However, many traditional cleaning products and equipment are not as safe as we once assumed. They smell, release chemicals into the air, and can cause burns or injury to staff if they are not handled properly. Green cleaning can be a great addition to a maintenance program because it implements practices, products, and equipment that have two goals: to protect human health, and to protect the environment. Green cleaning is effective, safe, environmentally-friendly, and cost-effective.

Green Cleaning is Effective

In trials between traditional cleaning and third-party certified green cleaning products, green cleaning products performed just as well as traditional ones. Green cleaning equipment, such as microfiber cloths and electronic sprayers for disinfectant, allow custodians to clean more efficiently by covering a bigger area in less time – an important consideration.

Green Cleaning is Safer

Janitors are injured on the job more than twice the average injury rate for all workers. By using less products through green cleaning, janitors can reduce their risk of injury on the job.
The University of Georgia compared the absences of their custodians before and after implementing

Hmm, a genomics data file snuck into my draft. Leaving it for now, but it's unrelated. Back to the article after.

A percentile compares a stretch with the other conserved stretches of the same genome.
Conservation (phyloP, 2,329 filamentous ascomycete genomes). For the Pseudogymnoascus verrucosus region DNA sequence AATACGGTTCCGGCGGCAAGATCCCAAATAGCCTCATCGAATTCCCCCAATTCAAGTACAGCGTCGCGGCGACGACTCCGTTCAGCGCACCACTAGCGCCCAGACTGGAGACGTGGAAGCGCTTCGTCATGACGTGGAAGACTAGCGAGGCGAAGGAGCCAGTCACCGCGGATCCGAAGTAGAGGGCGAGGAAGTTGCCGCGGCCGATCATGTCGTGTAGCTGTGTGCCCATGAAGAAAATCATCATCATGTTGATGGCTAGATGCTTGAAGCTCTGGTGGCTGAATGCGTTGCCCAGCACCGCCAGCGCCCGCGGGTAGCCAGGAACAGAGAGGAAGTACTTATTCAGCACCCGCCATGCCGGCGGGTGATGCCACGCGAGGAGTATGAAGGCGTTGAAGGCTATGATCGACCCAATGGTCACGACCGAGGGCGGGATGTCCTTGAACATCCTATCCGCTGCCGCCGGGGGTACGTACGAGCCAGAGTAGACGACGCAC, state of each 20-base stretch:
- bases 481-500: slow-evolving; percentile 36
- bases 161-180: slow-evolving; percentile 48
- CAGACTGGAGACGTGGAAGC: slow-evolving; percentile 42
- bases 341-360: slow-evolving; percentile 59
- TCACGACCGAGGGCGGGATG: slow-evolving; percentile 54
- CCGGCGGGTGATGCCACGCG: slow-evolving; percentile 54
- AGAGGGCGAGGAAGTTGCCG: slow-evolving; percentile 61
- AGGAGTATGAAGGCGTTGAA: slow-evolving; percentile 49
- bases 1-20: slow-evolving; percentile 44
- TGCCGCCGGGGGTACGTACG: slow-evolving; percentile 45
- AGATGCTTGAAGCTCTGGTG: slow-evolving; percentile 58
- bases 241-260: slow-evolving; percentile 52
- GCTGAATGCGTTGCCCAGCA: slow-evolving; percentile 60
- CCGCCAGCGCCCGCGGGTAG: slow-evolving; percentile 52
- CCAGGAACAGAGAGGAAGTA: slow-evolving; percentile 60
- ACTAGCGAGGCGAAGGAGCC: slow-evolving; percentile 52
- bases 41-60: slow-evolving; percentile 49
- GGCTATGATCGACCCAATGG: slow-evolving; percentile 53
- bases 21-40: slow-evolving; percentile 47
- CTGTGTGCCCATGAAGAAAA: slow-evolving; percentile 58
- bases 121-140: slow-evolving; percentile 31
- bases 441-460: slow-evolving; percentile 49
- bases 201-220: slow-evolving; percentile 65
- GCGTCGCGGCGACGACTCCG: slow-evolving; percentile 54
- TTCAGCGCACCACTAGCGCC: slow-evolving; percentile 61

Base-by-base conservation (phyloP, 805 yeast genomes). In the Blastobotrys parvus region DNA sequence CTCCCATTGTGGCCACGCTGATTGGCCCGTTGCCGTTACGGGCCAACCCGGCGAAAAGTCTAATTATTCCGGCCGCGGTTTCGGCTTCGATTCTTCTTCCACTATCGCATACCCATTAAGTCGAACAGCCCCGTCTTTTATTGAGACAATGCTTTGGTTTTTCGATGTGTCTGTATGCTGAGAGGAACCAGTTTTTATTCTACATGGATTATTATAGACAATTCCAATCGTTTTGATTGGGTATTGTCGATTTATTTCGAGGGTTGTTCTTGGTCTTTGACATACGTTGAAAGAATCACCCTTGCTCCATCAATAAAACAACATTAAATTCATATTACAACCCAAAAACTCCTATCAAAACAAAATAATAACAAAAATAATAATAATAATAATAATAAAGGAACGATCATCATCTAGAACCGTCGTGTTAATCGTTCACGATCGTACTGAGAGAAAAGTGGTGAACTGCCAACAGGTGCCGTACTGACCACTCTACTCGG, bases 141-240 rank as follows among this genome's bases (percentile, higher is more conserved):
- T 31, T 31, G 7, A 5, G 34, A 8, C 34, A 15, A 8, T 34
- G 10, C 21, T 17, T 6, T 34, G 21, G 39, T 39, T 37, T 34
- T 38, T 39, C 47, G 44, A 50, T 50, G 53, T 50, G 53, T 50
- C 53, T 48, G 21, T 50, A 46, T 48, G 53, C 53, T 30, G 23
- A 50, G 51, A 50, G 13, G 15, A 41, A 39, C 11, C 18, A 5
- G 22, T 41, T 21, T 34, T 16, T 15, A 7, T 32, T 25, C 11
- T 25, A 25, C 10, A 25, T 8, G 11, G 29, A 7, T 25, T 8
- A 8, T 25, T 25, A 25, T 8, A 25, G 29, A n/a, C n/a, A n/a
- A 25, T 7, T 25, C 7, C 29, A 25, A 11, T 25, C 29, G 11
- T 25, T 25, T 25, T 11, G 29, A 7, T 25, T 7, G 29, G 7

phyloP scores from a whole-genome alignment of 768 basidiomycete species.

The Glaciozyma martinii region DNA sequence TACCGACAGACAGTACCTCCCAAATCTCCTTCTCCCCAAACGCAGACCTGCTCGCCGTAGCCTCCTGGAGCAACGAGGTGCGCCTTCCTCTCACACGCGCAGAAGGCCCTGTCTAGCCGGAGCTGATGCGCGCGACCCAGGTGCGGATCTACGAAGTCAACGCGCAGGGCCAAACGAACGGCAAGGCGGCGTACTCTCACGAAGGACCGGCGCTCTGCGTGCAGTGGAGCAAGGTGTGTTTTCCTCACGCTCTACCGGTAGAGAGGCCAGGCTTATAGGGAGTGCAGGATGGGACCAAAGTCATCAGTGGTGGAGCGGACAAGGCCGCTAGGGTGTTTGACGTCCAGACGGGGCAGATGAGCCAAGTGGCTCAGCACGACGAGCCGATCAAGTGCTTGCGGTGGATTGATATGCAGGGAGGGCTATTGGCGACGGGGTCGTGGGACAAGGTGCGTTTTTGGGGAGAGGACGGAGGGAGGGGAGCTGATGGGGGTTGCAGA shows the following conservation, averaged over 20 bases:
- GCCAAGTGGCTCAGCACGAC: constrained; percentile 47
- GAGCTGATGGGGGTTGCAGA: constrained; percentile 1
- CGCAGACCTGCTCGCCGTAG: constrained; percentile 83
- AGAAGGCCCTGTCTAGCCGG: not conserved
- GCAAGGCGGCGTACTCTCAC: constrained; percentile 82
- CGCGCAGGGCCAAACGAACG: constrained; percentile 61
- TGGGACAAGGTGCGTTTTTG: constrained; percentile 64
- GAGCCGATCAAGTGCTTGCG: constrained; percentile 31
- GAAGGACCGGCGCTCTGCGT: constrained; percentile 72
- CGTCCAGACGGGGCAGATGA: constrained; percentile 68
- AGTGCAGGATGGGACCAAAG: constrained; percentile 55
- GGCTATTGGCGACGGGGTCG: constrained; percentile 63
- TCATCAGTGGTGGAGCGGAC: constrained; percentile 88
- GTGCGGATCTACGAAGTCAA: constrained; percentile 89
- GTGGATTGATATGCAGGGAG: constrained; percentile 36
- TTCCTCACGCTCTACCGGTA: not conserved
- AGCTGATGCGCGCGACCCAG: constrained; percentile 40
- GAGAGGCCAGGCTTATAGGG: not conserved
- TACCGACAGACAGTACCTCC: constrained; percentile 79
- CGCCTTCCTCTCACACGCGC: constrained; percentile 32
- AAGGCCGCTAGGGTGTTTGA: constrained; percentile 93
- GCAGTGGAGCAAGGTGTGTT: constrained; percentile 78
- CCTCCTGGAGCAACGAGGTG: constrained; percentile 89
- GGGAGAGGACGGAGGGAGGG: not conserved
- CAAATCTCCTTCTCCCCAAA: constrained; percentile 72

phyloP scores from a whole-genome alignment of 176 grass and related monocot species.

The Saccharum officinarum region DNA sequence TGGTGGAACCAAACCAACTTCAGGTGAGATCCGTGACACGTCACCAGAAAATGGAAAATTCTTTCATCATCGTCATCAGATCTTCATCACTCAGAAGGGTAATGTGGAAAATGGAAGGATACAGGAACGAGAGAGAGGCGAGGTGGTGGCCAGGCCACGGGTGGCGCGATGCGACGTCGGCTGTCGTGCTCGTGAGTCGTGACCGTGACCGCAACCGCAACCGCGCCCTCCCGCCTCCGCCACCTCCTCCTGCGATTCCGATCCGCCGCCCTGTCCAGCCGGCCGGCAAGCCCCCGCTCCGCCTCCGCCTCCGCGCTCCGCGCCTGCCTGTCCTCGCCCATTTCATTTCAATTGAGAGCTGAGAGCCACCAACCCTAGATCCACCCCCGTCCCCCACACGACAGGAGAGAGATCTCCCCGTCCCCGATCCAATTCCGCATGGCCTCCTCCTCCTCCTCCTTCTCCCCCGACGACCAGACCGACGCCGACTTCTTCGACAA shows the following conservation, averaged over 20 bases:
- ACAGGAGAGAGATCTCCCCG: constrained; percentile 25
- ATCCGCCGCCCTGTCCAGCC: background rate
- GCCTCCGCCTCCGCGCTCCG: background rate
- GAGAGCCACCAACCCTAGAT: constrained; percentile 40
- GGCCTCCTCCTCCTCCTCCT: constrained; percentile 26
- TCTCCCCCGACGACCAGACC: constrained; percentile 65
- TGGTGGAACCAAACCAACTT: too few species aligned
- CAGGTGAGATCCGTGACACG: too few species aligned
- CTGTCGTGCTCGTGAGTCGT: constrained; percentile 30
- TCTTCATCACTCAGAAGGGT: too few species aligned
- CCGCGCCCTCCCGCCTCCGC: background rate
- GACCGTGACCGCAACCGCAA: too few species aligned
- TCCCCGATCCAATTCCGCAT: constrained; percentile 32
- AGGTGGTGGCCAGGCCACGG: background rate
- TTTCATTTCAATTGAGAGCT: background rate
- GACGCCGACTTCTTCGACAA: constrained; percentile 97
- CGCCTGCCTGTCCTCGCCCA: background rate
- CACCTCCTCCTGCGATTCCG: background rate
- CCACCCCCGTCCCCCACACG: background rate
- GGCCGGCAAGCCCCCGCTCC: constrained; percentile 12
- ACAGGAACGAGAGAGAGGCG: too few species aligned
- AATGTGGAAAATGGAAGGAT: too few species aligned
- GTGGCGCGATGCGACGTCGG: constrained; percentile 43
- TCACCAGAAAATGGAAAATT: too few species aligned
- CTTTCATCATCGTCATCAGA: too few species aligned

green cleaning and found a dramatic decrease in absences. When injuries did happen, they were
less serious in nature. In the San Diego Unified School District noticed less illness and allergies among the maintenance staff after they switched to green cleaning. They attributed it to safer cleaning chemicals.

Green cleaning can also protect the health of students. After Pennsylvania’s Blackhawk School District began a green cleaning program, they tracked school absenteeism. Six months into the program, they documented less absenteeism and fewer asthma attacks.

Green Cleaning is Environmentally-Friendly
By considering pollution prevention early on in the purchasing process, green cleaning programs emphasize a need to consider the waste produced by cleaning products, much of which is non-recyclable. Green cleaning also prioritizes reducing the amount of chemicals in products, using less toxic chemicals, and using chemicals that can easily be diluted with just water.

Green Cleaning is Cost-Effectiv


Green cleaning programs have proven, time and time again, to be cost-neutral if not more cost-effective for schools. When Columbia Public Schools in Missouri started their Green Cleaning program in 2009, they reduced the amount of cleaning products used, made simple changes to their cleaning practices, and modified floor finish products (which make up a lot of cleaning budgets). They saved almost 30% of their budget, and reinvested that money into purchasing green cleaning equipment such as microfiber cloths and wet mop systems.